In this article, we introduced the inner layer processing in the PCB manufacturing process, and then we will introduce the outer layer processing process.
Step 9: Drilling
Once the stackup is pressed and cured, the stack is ready for drilling and plating. A CNC drill is used to place drill holes in the stack by following the information in your NC drill files. The drill data that was prepared at the end of the design phase is used to program and tool these machines.
Step 10: Deburr, Desmear, and Copper Deposition
After drilling, any formed holes are prepared for plating using a deburr process (to smooth out hole edges) and desmear process (to smooth resin along the hole wall). Finally, the holes and visible surface are plated with an electroless copper deposition process. This process involves an electrolytic chemical reaction with a solution containing copper ions, and a thin copper film will naturally deposit along the walls of drilled holes and the visible surfaces. This leaves behind a seed layer that will be coated with additional copper in Step 12.
Step 11: Coat With Photoresist and Expose
A dry (non-liquid) photoresist material is used to coat the plated copper on the outer layers. This photoresist is also exposed in the same manner as in Step 3, except the stencil is now a positive image that matches the hole and trace pattern that will appear on the top layer. The remaining un-exposed photoresist is removed with a solvent.
Step 12: Electroplating
After photoresist exposure, the visible copper on the surface layers is plated with additional copper using an electroplating process. This is an electrochemical process that involves running an electric current through a plating solution to drive copper deposition. This continues until the copper on the exposed layers is plated to the desired weight.
Step 13: Photoresist Strip and Etch
The remaining photoresist is stripped with a solvent, and the leftover electroless copper seed layer from Step 11 is etched with an etching solution. This is the final step involving copper deposition and etching, and it leaves behind finished traces and plated holes.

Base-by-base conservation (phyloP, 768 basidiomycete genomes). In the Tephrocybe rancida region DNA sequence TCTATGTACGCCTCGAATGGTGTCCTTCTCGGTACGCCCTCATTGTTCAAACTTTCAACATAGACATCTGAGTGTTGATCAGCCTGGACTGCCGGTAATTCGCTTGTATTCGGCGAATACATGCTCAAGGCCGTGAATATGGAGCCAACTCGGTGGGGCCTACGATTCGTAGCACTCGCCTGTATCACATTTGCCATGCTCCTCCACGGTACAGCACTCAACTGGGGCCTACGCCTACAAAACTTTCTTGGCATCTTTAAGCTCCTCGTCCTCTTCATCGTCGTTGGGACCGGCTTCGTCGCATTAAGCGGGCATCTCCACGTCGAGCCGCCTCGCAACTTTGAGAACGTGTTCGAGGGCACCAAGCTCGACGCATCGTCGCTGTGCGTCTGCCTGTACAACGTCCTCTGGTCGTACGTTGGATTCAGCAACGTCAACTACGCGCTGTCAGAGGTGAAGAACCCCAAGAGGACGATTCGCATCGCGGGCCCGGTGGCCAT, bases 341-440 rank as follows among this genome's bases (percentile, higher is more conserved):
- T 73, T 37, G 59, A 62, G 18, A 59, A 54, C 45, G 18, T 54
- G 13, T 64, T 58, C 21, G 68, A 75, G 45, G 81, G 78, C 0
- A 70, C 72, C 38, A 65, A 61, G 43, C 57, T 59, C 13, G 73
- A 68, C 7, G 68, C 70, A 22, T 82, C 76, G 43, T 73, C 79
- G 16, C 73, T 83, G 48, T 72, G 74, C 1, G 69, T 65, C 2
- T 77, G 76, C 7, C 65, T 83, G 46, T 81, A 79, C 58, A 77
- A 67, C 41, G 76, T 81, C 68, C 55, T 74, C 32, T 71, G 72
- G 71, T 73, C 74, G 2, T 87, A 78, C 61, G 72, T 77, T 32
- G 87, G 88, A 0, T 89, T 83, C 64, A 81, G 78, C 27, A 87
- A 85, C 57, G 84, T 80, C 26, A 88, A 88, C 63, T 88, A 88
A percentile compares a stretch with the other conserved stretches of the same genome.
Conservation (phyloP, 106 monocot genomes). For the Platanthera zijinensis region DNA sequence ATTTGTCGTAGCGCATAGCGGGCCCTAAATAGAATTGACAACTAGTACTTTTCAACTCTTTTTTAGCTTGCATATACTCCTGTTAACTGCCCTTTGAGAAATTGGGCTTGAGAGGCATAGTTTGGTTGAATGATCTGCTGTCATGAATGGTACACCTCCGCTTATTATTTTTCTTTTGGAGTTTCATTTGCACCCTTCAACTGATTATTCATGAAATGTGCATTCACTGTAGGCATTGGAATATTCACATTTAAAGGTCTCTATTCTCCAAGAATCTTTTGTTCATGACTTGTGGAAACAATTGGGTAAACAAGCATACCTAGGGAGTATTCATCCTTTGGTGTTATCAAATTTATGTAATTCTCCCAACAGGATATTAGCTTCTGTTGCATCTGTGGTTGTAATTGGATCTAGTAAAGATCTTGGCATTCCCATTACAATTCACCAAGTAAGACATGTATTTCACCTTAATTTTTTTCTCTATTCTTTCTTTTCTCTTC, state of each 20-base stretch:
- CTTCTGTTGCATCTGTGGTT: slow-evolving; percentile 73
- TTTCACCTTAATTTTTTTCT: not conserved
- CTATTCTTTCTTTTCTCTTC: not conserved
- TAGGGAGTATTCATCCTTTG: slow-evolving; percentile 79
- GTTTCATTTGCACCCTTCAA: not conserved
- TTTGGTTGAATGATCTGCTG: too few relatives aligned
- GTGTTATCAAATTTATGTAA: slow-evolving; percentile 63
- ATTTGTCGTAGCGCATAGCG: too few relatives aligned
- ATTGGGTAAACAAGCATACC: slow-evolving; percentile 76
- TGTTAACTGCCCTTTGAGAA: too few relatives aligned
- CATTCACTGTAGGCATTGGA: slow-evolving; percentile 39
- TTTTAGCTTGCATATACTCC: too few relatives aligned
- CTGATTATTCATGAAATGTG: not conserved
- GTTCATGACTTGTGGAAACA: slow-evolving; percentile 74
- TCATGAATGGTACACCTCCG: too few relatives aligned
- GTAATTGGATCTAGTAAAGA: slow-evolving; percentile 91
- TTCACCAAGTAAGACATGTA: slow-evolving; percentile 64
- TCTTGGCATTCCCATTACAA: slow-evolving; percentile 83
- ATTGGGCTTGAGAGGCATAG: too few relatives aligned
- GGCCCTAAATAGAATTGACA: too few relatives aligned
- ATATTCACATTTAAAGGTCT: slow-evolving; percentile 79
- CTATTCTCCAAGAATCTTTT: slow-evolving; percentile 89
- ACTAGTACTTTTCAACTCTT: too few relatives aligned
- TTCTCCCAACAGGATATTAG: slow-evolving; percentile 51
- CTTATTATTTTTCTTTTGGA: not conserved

Step 14: Solder Mask Application
In this step, the solder mask is applied to provide a protective layer for copper features on the surface layer. There are three main types of solder mask materials:
- Liquid epoxy: This solder mask material is screen printed through a stencil. This solder mask material and its application process is best used when required solder mask openings are relatively large. Most manufacturers will use a photoimageable material as smaller feature sizes can be formed.
- Liquid photo-imageable (LPI): This material is applied uniformly to the surface layer and exposed to UV light through a negative stencil image. The exposed areas will harden, while the remaining unexposed material is removed with a solvent.
- Dry film photo-imageable: This solder mask material is a dry film that is applied as a sheet and vacuum-sealed onto the surface layer. The film is then exposed and removed in the same process as LPI.
Step 15: Surface Finish and Silkscreen Printing
Surface finishes are applied in this step. These finishes apply a top plating layer to any copper exposed through the solder mask to provide additional environmental protection and surface for soldering. You can read more about surface finishes in Lesson 5 in this unit. The final fabrication step is printing silkscreen on top of the solder mask.